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Richard M. McLaughlin
RTG Fluids Group
The Carolina Center for Interdisciplinary Applied Mathematics
The University of North Carolina at Chapel Hill
Salt water vortex rings descending in fresh water
Close up view of a heavy, green-dyed salt water droplet falling in fresh water. Because of the friction in the fluid, the droplet develops into a vortex ring which shows up visually through the sharp change in refractive index due to the different densities of the fluids. Streaks of salt and dyed fluid are left behind in the motion of the droplet towards the bottom giving a rendition of a crystal pendant chandelier. This phenomenon is a member of a class of interactions occurring in stratified fluids which can play an important role on global scales for processes such as the carbon budget in the oceans and atmosphere. Further interactions of this type in rising fluids under their buoyancy likely played a role in the formation of underwater oil plumes in the recent Deepwater Horizon Gulf Oil Spill.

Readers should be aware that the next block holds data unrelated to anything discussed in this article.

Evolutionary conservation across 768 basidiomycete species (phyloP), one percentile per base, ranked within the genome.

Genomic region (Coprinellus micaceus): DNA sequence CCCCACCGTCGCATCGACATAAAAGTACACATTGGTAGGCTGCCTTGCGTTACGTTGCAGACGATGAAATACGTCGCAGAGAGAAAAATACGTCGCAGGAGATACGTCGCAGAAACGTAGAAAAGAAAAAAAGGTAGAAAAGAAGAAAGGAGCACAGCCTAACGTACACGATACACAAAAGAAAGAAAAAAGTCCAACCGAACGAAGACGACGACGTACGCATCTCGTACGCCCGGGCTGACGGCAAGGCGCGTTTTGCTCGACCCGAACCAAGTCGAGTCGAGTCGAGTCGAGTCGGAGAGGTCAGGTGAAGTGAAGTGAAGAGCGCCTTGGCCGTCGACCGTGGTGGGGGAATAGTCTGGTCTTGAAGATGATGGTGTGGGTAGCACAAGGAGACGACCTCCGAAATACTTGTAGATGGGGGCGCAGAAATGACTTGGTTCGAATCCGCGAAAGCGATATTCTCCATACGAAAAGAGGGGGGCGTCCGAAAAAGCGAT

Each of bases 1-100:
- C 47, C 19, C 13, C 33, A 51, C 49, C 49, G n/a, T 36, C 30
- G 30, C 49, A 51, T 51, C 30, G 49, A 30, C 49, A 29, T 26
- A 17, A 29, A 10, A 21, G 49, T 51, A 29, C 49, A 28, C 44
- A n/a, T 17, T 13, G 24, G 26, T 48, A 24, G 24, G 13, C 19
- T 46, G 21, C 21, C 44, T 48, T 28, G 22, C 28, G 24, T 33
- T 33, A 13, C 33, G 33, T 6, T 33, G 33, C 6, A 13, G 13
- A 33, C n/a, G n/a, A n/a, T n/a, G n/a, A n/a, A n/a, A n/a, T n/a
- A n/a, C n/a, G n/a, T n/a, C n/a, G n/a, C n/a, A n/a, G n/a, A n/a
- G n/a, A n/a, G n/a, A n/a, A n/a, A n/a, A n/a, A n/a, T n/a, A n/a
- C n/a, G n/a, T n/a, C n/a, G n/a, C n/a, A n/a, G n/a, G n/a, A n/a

This work is funded by the National Science Foundation through NSF RTG DMS-0502266, NSF RTG DMS-0943851, NSF RAPID CBET-1045653, NSF CMG ARC-1025523, and NSF DMS-1009750.
Reporters may freely use this image. Credit: The Carolina Center for Interdisciplinary Applied Mathematics, UNC Joint Fluids Lab, The University of North Carolina at Chapel Hill (2010).